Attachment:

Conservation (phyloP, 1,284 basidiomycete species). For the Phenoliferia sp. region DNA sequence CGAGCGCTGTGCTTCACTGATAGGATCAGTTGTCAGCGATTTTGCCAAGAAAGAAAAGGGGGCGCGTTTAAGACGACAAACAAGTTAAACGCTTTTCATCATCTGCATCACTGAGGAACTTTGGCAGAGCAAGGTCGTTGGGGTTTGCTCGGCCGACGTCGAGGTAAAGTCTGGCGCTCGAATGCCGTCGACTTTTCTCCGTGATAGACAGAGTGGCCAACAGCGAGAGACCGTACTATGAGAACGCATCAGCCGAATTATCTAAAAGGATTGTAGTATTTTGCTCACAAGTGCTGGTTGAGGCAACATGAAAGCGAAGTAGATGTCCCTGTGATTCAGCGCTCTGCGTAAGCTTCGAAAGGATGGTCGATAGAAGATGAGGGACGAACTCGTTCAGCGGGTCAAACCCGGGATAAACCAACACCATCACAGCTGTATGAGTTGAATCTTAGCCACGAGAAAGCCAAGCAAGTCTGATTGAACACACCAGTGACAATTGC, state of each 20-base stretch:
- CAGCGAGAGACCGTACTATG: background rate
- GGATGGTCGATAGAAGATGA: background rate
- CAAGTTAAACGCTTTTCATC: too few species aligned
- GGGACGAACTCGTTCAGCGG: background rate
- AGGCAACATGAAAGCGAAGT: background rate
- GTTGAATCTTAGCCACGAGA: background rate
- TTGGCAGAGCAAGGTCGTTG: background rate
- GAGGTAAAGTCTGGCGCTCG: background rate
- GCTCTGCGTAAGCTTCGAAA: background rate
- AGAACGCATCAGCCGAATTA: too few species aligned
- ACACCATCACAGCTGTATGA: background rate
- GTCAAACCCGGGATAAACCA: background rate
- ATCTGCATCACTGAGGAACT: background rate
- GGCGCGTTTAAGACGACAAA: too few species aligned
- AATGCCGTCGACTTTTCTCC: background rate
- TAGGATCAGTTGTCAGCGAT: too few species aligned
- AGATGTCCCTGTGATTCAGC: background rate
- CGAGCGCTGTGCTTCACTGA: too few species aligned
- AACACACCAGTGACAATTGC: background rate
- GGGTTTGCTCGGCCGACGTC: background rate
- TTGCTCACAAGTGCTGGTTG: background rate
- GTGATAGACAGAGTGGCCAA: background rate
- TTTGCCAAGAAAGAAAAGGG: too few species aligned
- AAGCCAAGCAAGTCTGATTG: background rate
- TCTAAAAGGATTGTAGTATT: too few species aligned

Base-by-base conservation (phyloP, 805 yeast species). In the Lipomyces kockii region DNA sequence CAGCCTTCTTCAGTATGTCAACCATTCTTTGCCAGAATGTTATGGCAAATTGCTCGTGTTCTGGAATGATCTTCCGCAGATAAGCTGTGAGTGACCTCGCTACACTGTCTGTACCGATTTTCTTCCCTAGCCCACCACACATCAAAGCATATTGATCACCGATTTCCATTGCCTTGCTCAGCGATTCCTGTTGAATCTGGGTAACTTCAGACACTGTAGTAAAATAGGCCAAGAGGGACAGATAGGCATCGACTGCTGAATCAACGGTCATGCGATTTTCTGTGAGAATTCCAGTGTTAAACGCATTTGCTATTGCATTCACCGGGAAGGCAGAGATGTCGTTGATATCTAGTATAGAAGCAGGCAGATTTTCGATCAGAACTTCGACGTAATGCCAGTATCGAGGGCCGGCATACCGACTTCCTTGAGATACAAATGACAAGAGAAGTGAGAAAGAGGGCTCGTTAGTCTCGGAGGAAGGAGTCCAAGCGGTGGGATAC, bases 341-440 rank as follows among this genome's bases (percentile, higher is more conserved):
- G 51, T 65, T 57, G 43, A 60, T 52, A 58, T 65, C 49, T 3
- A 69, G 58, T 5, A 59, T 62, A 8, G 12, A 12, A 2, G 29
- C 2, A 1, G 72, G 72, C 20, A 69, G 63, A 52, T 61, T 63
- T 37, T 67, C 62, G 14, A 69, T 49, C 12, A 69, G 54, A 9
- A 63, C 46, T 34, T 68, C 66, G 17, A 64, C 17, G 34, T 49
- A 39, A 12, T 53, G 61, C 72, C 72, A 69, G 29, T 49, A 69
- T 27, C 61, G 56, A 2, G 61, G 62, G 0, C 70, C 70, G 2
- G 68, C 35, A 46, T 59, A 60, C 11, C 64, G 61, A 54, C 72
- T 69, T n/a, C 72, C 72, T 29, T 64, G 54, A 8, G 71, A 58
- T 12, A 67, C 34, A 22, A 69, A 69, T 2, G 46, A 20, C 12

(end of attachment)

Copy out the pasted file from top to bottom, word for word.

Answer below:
Conservation (phyloP, 1,284 basidiomycete species). For the Phenoliferia sp. region DNA sequence CGAGCGCTGTGCTTCACTGATAGGATCAGTTGTCAGCGATTTTGCCAAGAAAGAAAAGGGGGCGCGTTTAAGACGACAAACAAGTTAAACGCTTTTCATCATCTGCATCACTGAGGAACTTTGGCAGAGCAAGGTCGTTGGGGTTTGCTCGGCCGACGTCGAGGTAAAGTCTGGCGCTCGAATGCCGTCGACTTTTCTCCGTGATAGACAGAGTGGCCAACAGCGAGAGACCGTACTATGAGAACGCATCAGCCGAATTATCTAAAAGGATTGTAGTATTTTGCTCACAAGTGCTGGTTGAGGCAACATGAAAGCGAAGTAGATGTCCCTGTGATTCAGCGCTCTGCGTAAGCTTCGAAAGGATGGTCGATAGAAGATGAGGGACGAACTCGTTCAGCGGGTCAAACCCGGGATAAACCAACACCATCACAGCTGTATGAGTTGAATCTTAGCCACGAGAAAGCCAAGCAAGTCTGATTGAACACACCAGTGACAATTGC, state of each 20-base stretch:
- CAGCGAGAGACCGTACTATG: background rate
- GGATGGTCGATAGAAGATGA: background rate
- CAAGTTAAACGCTTTTCATC: too few species aligned
- GGGACGAACTCGTTCAGCGG: background rate
- AGGCAACATGAAAGCGAAGT: background rate
- GTTGAATCTTAGCCACGAGA: background rate
- TTGGCAGAGCAAGGTCGTTG: background rate
- GAGGTAAAGTCTGGCGCTCG: background rate
- GCTCTGCGTAAGCTTCGAAA: background rate
- AGAACGCATCAGCCGAATTA: too few species aligned
- ACACCATCACAGCTGTATGA: background rate
- GTCAAACCCGGGATAAACCA: background rate
- ATCTGCATCACTGAGGAACT: background rate
- GGCGCGTTTAAGACGACAAA: too few species aligned
- AATGCCGTCGACTTTTCTCC: background rate
- TAGGATCAGTTGTCAGCGAT: too few species aligned
- AGATGTCCCTGTGATTCAGC: background rate
- CGAGCGCTGTGCTTCACTGA: too few species aligned
- AACACACCAGTGACAATTGC: background rate
- GGGTTTGCTCGGCCGACGTC: background rate
- TTGCTCACAAGTGCTGGTTG: background rate
- GTGATAGACAGAGTGGCCAA: background rate
- TTTGCCAAGAAAGAAAAGGG: too few species aligned
- AAGCCAAGCAAGTCTGATTG: background rate
- TCTAAAAGGATTGTAGTATT: too few species aligned

Base-by-base conservation (phyloP, 805 yeast species). In the Lipomyces kockii region DNA sequence CAGCCTTCTTCAGTATGTCAACCATTCTTTGCCAGAATGTTATGGCAAATTGCTCGTGTTCTGGAATGATCTTCCGCAGATAAGCTGTGAGTGACCTCGCTACACTGTCTGTACCGATTTTCTTCCCTAGCCCACCACACATCAAAGCATATTGATCACCGATTTCCATTGCCTTGCTCAGCGATTCCTGTTGAATCTGGGTAACTTCAGACACTGTAGTAAAATAGGCCAAGAGGGACAGATAGGCATCGACTGCTGAATCAACGGTCATGCGATTTTCTGTGAGAATTCCAGTGTTAAACGCATTTGCTATTGCATTCACCGGGAAGGCAGAGATGTCGTTGATATCTAGTATAGAAGCAGGCAGATTTTCGATCAGAACTTCGACGTAATGCCAGTATCGAGGGCCGGCATACCGACTTCCTTGAGATACAAATGACAAGAGAAGTGAGAAAGAGGGCTCGTTAGTCTCGGAGGAAGGAGTCCAAGCGGTGGGATAC, bases 341-440 rank as follows among this genome's bases (percentile, higher is more conserved):
- G 51, T 65, T 57, G 43, A 60, T 52, A 58, T 65, C 49, T 3
- A 69, G 58, T 5, A 59, T 62, A 8, G 12, A 12, A 2, G 29
- C 2, A 1, G 72, G 72, C 20, A 69, G 63, A 52, T 61, T 63
- T 37, T 67, C 62, G 14, A 69, T 49, C 12, A 69, G 54, A 9
- A 63, C 46, T 34, T 68, C 66, G 17, A 64, C 17, G 34, T 49
- A 39, A 12, T 53, G 61, C 72, C 72, A 69, G 29, T 49, A 69
- T 27, C 61, G 56, A 2, G 61, G 62, G 0, C 70, C 70, G 2
- G 68, C 35, A 46, T 59, A 60, C 11, C 64, G 61, A 54, C 72
- T 69, T n/a, C 72, C 72, T 29, T 64, G 54, A 8, G 71, A 58
- T 12, A 67, C 34, A 22, A 69, A 69, T 2, G 46, A 20, C 12